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Climate Oscillations: Definition, Periodicity, El Nino, La Nina

ENSO La Nina Phase
Dashamlav | 20 August 2020 (अंतिम बदलाव: 12 November 2020)

Earth’s climate experiences regularly occurring changes. Some changes have a periodicity of tens of thousands of years like the ones relating to Earth’s orbit around the Sun. Some other changes are annual in nature like those relating to the seasons. Over these changes, a number of climatic oscillations are superimposed. These oscillations are comparatively less regular. For example, Millennial Climate Oscillations (MCOs) are sudden changes in Earth’s climate that happen regularly every 1,470 years.

The exact reasons behind these climate oscillations are not yet completely known. However, it is well understood that an oscillation taking place in one part of the world can potentially affect the weather pattern globally.

What is Climate Oscillation?

“Climate Oscillation (CO) is a regular / periodic back-and-forth change in climate of a region or the whole planet.”

There are three principal oscillations in Earth’s climate. These are:

Earth’s Climate Oscillations
Climate Oscillation Abbreviation Region Periodicity
El Niño/Southern Oscillation ENSO Southern Pacific Ocean Three to Eight years
North Atlantic Oscillation NAO Northern Atlantic Ocean One Decade
Pacific Decadal Oscillation PDO Pacific Ocean Two-Three Decades

Apart from the above mentioned three major oscillations, there are other smaller oscillations taking in place in the Indian Ocean, Arctic Ocean, and the Atlantic Ocean e.g. Arctic Oscillation, Atlantic Multi-decadal Oscillations, etc.

ALSO SEE: What is Climate Change?

El Niño – Southern Oscillation (ENSO)

ENSO is a natural periodically recurring cycle in the central and eastern Pacific Ocean. It strongly influences the global climate.

ENSO has three key phases:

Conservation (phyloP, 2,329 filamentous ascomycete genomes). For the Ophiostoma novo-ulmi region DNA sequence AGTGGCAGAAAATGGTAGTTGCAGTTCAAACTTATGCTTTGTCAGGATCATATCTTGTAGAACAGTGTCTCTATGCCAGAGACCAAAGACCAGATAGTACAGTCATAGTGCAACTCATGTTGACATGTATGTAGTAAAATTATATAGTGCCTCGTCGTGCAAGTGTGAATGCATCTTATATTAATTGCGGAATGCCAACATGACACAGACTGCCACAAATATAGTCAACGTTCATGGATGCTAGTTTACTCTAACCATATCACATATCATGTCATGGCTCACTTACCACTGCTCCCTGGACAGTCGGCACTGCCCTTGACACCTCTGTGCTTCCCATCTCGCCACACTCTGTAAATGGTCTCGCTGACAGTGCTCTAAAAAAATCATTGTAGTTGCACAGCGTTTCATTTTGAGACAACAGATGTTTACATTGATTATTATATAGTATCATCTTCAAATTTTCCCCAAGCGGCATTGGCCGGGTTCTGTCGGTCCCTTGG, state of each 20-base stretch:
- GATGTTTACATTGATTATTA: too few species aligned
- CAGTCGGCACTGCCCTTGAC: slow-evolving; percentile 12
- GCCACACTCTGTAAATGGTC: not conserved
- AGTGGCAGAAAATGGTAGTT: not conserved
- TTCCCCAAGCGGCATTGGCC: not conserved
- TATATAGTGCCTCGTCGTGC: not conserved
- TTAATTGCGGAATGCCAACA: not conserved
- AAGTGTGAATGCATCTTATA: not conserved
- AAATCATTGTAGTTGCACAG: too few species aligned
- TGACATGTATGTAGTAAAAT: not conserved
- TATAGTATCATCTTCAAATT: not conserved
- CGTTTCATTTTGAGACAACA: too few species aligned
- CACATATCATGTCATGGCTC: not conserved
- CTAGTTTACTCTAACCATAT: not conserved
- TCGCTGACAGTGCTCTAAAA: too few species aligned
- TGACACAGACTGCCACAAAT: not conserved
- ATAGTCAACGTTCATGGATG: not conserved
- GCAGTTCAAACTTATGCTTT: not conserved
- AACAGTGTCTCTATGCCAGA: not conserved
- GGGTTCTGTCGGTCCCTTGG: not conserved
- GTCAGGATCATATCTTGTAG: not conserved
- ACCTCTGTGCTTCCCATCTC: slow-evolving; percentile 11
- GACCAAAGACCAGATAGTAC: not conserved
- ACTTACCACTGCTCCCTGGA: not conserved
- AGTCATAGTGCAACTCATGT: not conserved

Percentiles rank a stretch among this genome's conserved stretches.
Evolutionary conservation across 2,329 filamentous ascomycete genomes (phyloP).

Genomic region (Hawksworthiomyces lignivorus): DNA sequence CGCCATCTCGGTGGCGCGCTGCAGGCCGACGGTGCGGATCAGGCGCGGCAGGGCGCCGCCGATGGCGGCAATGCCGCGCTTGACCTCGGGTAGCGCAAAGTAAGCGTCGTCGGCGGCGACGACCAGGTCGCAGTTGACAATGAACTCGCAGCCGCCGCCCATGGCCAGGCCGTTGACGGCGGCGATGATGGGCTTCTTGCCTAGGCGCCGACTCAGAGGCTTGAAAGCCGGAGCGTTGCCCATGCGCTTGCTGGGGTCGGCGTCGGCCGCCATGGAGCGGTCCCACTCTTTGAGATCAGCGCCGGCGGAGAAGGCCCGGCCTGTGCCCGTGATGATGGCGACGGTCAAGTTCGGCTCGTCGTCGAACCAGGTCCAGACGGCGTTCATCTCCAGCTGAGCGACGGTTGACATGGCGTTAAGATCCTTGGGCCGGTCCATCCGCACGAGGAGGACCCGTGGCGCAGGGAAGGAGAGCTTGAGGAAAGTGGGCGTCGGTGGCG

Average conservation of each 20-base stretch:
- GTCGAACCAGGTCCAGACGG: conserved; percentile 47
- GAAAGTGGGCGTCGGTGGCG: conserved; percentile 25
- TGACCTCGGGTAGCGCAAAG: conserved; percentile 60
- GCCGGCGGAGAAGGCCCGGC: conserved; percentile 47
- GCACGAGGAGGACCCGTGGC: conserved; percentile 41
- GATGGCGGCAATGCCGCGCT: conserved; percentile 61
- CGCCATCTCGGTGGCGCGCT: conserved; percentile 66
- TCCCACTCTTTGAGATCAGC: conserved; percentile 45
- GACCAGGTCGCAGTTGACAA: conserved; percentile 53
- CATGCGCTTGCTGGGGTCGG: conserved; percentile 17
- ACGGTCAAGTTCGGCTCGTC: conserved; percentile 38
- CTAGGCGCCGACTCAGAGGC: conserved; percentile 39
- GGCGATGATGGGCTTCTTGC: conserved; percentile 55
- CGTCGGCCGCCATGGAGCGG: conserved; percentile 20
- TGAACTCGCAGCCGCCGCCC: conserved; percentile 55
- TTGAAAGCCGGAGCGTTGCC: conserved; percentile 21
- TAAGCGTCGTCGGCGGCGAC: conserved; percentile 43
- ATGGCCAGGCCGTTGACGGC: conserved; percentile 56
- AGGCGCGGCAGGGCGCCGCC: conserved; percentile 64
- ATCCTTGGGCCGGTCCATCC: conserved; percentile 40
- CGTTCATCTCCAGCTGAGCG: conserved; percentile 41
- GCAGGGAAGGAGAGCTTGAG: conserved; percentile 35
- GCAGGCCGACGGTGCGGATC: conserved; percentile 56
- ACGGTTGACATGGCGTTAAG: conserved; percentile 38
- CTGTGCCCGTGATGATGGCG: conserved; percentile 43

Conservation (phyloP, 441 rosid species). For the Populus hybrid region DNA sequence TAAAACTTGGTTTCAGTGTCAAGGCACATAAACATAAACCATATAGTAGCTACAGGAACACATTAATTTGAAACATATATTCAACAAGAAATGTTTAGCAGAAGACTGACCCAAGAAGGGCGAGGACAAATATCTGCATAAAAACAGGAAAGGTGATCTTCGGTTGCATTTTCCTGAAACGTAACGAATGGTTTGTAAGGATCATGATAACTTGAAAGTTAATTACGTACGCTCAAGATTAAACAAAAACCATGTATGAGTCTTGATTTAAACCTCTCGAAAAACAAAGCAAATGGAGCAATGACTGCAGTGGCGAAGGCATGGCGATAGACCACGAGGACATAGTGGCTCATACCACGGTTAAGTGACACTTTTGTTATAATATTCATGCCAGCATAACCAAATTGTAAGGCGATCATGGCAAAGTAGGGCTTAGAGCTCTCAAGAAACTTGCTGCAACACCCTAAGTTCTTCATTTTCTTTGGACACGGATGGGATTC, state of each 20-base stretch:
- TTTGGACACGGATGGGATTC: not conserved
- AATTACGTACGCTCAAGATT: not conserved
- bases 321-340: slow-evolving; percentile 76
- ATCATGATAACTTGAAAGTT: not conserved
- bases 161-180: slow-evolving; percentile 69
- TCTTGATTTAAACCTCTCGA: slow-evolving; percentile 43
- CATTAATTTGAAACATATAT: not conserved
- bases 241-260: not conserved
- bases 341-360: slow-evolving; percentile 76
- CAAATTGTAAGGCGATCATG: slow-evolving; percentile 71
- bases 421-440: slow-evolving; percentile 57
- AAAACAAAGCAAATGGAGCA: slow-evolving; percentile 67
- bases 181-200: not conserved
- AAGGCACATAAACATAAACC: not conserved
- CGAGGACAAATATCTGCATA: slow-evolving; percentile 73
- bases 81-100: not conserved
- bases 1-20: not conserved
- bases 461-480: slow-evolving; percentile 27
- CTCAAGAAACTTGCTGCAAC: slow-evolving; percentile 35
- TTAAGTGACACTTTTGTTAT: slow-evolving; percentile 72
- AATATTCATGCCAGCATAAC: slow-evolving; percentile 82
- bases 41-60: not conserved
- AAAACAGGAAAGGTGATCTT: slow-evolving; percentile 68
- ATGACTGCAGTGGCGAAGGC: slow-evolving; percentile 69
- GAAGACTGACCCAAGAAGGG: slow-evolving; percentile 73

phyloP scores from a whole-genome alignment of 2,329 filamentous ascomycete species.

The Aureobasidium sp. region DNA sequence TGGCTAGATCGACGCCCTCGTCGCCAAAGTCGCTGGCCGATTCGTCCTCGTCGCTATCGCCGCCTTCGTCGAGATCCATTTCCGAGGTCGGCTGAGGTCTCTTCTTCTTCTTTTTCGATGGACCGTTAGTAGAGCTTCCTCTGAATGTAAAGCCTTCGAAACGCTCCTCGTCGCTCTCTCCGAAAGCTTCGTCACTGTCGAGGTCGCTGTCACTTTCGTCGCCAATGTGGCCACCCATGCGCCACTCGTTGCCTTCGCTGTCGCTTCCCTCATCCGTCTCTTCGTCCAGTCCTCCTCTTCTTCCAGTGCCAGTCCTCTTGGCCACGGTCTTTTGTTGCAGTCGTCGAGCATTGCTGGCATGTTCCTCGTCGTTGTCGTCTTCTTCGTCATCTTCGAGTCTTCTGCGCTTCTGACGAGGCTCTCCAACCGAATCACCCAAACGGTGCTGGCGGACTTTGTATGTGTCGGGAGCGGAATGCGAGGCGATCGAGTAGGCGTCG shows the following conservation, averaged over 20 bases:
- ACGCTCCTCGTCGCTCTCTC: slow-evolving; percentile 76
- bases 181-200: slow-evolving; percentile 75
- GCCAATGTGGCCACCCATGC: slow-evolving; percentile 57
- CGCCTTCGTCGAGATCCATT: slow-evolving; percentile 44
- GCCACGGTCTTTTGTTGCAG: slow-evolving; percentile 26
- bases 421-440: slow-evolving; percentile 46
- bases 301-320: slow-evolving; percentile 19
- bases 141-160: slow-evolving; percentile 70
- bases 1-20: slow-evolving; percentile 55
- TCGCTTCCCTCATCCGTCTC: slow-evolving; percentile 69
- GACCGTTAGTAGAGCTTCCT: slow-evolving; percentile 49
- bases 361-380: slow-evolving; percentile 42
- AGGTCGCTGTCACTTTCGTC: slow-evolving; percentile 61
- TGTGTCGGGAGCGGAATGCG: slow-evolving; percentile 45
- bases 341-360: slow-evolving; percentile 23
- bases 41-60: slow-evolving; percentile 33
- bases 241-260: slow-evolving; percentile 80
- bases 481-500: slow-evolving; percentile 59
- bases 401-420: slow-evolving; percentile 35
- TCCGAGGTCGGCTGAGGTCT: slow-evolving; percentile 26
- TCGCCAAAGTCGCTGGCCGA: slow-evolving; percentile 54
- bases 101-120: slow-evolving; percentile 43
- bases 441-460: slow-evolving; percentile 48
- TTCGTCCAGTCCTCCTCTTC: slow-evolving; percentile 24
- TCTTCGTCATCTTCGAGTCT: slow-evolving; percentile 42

• El Niño
  • La Niña
  • ENSO – Neutral

While El Niño and La Niña are extreme phases of the ENSO cycle, ENSO-Neutral is a normal phase lying between the two extreme phases. Generally, El Niño takes around four years to shift to the La Niña phase and vice-versa.

Neutral Phase

Steady trade winds blow across the tropical Pacific Ocean from east to west during a neutral phase. This event results in the piling-up of warm water in the western Pacific. Contrary to this western Pacific region, the water temperatures are comparatively lower in the eastern Pacific as the trade winds cause much cooler water to be drawn up from the deep.  The difference in temperature in the tropical Pacific causes air to rise near Australia and descend near the South American continent. This results in a giant connected cycle called the “walker circulation”. This entire phase is referred to as the ENSO-Neutral Phase.

ENSO Neutral Phase. Walker Circulation

La Niña Phase

In a La Niña phase, the trade winds blow harder leading to the expansion of the warm pool on the western side (Australian side) of the tropical Pacific. It simultaneously results in the cooling of the oceans towards South America. This increases the difference between the temperature in the tropical Pacific making the walker circulation more strong. The trade winds start blowing equally strongly forming a “feedback loop”. Western Pacific witnesses greater evaporation, more clouds, and more rain due to higher ocean temperatures. This increases the risk of flooding, frequent tropical cyclones, and lower day-time temperatures in the Australian region.